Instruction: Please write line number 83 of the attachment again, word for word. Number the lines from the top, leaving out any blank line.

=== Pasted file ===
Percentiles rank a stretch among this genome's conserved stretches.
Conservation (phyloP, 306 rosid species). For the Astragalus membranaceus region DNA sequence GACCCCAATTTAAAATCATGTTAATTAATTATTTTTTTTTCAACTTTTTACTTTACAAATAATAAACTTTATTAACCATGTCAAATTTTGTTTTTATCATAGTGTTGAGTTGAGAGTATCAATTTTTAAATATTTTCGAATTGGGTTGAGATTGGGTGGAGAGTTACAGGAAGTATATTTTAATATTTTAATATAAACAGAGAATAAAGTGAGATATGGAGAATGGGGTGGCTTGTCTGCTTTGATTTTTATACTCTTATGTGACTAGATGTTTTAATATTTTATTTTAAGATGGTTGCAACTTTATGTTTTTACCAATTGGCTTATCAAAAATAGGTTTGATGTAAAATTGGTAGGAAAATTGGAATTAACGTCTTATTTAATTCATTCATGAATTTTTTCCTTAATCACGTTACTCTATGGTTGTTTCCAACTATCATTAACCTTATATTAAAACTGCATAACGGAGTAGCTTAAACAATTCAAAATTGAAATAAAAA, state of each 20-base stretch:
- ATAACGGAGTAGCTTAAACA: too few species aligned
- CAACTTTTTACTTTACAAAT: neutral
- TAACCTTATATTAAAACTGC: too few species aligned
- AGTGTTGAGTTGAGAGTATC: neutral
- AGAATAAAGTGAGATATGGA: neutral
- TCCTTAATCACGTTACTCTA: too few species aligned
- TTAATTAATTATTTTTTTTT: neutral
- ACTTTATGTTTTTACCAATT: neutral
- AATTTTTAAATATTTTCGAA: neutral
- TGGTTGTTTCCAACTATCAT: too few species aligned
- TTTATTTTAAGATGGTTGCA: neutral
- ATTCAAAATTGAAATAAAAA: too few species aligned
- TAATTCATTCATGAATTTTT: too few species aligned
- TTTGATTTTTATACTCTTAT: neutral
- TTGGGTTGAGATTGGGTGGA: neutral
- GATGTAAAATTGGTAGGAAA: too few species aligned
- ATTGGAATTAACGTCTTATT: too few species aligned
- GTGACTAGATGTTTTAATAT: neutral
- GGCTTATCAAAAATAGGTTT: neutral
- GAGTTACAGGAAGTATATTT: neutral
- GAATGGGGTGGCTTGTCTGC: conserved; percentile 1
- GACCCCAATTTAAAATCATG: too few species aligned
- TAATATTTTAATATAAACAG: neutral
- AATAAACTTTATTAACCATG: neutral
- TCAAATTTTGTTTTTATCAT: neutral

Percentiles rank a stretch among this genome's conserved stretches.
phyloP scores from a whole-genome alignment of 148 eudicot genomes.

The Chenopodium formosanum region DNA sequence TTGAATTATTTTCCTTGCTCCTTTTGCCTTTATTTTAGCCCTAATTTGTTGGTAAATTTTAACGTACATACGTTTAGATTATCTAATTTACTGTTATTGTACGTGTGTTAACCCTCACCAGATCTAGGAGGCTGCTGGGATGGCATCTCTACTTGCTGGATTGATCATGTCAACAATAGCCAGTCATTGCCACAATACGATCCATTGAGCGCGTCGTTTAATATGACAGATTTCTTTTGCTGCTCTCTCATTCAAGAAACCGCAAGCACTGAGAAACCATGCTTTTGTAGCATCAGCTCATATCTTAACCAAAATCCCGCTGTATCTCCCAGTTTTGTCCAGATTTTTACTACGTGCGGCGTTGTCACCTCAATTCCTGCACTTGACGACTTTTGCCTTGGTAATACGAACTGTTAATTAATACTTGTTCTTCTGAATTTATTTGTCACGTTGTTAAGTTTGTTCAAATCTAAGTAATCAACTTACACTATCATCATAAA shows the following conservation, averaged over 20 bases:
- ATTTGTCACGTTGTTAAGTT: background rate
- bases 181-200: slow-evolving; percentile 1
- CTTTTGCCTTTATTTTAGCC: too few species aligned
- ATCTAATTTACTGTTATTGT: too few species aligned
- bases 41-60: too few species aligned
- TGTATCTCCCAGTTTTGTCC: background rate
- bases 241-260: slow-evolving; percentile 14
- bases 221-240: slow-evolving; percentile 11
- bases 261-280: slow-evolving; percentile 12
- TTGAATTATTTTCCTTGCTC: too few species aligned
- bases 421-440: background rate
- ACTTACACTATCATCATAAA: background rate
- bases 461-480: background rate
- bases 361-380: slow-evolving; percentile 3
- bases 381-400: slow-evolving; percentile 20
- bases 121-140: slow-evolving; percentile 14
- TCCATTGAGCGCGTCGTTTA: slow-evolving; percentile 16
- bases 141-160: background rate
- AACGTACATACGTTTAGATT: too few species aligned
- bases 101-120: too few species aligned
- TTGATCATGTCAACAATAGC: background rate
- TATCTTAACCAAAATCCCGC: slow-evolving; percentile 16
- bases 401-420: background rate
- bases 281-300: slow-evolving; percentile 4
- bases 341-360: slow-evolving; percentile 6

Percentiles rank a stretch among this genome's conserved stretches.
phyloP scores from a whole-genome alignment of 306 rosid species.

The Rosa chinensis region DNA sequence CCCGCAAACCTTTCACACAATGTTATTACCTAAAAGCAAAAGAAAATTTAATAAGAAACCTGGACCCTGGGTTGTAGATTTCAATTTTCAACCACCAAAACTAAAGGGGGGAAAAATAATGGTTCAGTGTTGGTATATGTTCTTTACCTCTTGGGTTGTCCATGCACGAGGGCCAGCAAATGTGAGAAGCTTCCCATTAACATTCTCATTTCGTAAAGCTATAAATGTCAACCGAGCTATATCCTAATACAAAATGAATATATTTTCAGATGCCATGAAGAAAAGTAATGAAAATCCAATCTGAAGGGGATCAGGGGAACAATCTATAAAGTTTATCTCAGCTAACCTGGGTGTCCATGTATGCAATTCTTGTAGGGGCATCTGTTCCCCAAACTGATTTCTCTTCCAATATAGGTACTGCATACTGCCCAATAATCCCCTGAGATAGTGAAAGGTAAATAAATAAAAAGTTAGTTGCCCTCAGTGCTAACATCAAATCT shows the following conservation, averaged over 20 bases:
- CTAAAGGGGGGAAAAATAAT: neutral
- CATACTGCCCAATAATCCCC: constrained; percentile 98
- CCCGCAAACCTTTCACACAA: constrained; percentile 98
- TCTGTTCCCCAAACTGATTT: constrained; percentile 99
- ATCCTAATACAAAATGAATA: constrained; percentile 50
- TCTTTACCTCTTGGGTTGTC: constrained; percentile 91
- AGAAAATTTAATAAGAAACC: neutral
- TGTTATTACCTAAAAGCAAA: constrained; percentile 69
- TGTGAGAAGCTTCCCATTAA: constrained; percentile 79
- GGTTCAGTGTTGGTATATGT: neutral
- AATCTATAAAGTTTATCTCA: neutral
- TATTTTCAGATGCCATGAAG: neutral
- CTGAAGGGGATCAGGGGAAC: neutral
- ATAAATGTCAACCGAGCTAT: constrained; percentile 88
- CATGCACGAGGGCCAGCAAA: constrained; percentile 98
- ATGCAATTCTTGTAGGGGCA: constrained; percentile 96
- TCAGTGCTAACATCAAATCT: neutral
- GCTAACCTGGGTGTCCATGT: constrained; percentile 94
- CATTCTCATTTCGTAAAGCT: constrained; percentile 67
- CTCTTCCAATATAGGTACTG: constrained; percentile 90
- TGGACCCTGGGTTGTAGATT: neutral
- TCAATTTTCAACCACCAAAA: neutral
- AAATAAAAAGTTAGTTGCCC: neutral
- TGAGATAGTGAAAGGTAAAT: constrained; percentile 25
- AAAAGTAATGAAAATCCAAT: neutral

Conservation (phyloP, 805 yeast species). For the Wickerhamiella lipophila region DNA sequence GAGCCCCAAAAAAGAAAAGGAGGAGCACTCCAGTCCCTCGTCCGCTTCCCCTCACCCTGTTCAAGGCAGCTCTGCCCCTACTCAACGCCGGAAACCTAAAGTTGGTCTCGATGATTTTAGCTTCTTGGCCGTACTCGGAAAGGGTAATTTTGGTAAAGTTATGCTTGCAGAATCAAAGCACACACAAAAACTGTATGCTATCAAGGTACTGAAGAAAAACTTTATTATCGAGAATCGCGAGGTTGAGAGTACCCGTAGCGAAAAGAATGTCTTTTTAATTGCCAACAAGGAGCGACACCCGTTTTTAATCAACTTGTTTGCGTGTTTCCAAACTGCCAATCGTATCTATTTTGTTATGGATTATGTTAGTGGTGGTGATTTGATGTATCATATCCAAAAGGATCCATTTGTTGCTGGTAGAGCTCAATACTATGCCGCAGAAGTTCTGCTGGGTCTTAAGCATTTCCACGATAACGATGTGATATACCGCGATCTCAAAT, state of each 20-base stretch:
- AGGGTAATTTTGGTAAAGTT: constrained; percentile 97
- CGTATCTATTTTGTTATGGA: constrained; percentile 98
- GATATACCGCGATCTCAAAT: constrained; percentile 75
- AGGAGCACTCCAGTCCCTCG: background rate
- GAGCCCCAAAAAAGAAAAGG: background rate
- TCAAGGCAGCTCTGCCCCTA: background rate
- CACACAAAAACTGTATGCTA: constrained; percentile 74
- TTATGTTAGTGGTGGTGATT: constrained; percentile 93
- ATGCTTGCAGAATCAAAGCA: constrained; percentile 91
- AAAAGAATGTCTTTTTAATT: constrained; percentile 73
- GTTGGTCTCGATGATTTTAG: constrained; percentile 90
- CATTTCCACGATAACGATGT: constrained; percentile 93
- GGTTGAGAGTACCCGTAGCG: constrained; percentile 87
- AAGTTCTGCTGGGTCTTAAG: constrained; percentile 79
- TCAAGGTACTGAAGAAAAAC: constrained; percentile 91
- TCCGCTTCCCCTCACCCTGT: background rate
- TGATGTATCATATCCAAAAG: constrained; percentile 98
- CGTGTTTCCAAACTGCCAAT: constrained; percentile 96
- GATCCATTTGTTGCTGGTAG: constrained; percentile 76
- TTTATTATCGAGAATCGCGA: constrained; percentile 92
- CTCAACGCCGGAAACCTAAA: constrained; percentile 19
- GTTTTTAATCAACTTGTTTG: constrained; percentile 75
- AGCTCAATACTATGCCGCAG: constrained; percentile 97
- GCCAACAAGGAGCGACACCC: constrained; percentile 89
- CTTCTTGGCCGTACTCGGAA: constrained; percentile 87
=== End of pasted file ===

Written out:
- AAAAGTAATGAAAATCCAAT: neutral